There is someone back in my life who has been graciously sharing his love stories with me, assuring me that love does come despite my cynical and protective denial of this for the last 3 years. I am so grateful for this light at the end of the tunnel, the signalling of a certainty that it exists. I am trying to find a way back to love by practising with the ones I already love. By being mindful of myself in close contact with others. By being mindful of the times we hurt each other and rally back any ways. There are examples of it all around me. Relationships I have nurtured and nourished for years that prove my theory wrong…Fairy tales are NOT just for suckas. Given a look into my life, you would be astonished at the calibre of women who have stood by me and raised me from the dead when I had all but given up. It’s not the same thing, humbly I accept that having someone love you as their partner, as their muse is different than your lady friends but it doesn’t overshadow it. On paper, my love life is a disaster but in the bigger picture, it is extraordinary. And if I died tomorrow, no one could say I wasn’t completely wrapped in some serious love. And save for the empty space left by him, I would never have realized by comparison how full the rest of my life really is. That is the way life works, it is in the absence that we appreciate what is present. A gift if you will, when you’re ready to open it.
There are some great things about being broken. For one, people stop inviting you to baby and wedding showers because they are afraid you will:
a) break out weeping
b) make cold, sarcastic comments about the impending event.
They are not wrong. I’ve done both. You really only have to do it once before word spreads that you are not the right guest to be seated next to Aunt Nancy.
Being broken means you can be an asshole and people will offer you get out of jail free cards. Not all the time, but a lot of the time. The expectations change. And you let them. Because if you have to explain to one more person why watching a father and daughter dance at a wedding makes you want to slam your head into a wall, you think you will die. So you drink your body weight instead and pass out in the lovely garden behind the reception. And nobody thinks twice about it. Not even you.
But here’s the thing, being broken means you are…broken. Like for real. It means every time some one tells you they love you, you screw your face up like there’s a bad smell in the room. It means that you stop answering your home phone because you would actually rather not know than answer an emergency call ever again.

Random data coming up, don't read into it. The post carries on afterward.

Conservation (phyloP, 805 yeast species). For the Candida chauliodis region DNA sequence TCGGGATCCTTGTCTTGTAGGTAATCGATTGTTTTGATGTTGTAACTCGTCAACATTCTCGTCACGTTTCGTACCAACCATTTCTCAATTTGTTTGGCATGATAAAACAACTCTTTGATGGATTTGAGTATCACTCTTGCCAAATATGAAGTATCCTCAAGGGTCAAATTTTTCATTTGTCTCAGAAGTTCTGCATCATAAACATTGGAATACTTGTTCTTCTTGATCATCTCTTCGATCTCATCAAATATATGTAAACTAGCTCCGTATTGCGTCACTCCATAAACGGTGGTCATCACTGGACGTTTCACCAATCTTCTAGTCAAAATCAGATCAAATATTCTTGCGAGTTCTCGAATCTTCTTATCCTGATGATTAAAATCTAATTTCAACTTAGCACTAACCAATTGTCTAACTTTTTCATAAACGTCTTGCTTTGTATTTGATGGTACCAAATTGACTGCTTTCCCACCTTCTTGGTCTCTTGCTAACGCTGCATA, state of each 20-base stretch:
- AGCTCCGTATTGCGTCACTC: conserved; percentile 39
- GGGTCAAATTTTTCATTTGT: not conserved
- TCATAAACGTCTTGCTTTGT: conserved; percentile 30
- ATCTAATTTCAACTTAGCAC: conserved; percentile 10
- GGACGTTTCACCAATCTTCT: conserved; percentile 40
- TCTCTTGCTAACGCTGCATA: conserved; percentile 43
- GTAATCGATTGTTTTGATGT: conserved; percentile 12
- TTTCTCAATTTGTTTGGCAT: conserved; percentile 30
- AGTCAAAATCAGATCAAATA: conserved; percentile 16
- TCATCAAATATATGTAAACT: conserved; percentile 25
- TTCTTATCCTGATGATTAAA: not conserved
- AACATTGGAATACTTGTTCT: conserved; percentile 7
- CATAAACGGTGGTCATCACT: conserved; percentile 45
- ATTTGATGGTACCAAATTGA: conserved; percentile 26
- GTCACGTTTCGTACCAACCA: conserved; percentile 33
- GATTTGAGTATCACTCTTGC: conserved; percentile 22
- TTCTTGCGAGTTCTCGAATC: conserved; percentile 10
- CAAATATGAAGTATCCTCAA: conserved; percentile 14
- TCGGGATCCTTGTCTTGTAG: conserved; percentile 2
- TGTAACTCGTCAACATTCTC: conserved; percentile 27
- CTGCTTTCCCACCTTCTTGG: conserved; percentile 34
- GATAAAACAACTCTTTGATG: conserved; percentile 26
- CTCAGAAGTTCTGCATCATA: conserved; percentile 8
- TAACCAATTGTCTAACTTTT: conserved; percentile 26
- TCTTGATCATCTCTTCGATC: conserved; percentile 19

This may strike some of you as a fairly pessimistic view. Granted, it has its downer moments but there is also something very liberating about looking in someone’s eyes and just admitting how fucked up your puzzle pieces are. Somehow, owning the broken means it owns me just a a little less.
The bigger problem about being broken is that people think they can heal your broken. Flowers, nice words, remembering your favourite wine. I love these things. It would be untrue if I said they didn’t impact me. But deep wounds are not fools. They have not forgotten the kind words that precipitated their making. And they cannot differentiate between then and now. You have roomed with them for so long that you no longer believe you are worthy of being treated well. Fucked up side effect of being fucked up. Ask any child who has ever lived in care. We think if we place them somewhere warm and lovely, with people who are warm and lovely they will become…warm and lovely. But they will fight you, test you, wreck every last thing you offer them because it feel foreign. It feels too, too risky. And then you will finally agree too that they are not worthy of your love. And at least you know something for sure then. Stability in the chaos. Broken logic.
I have often said that it is the broken people in my life that make me feel whole. Like our pieces fit together somehow in a strange abstract portrait. What I am missing, you lend me. Hiding the bodies of our experiences in each other’s back yards. It is the only love I believe. And the picture above becomes the mantra we speak to each other: You are broken and I love your pieces.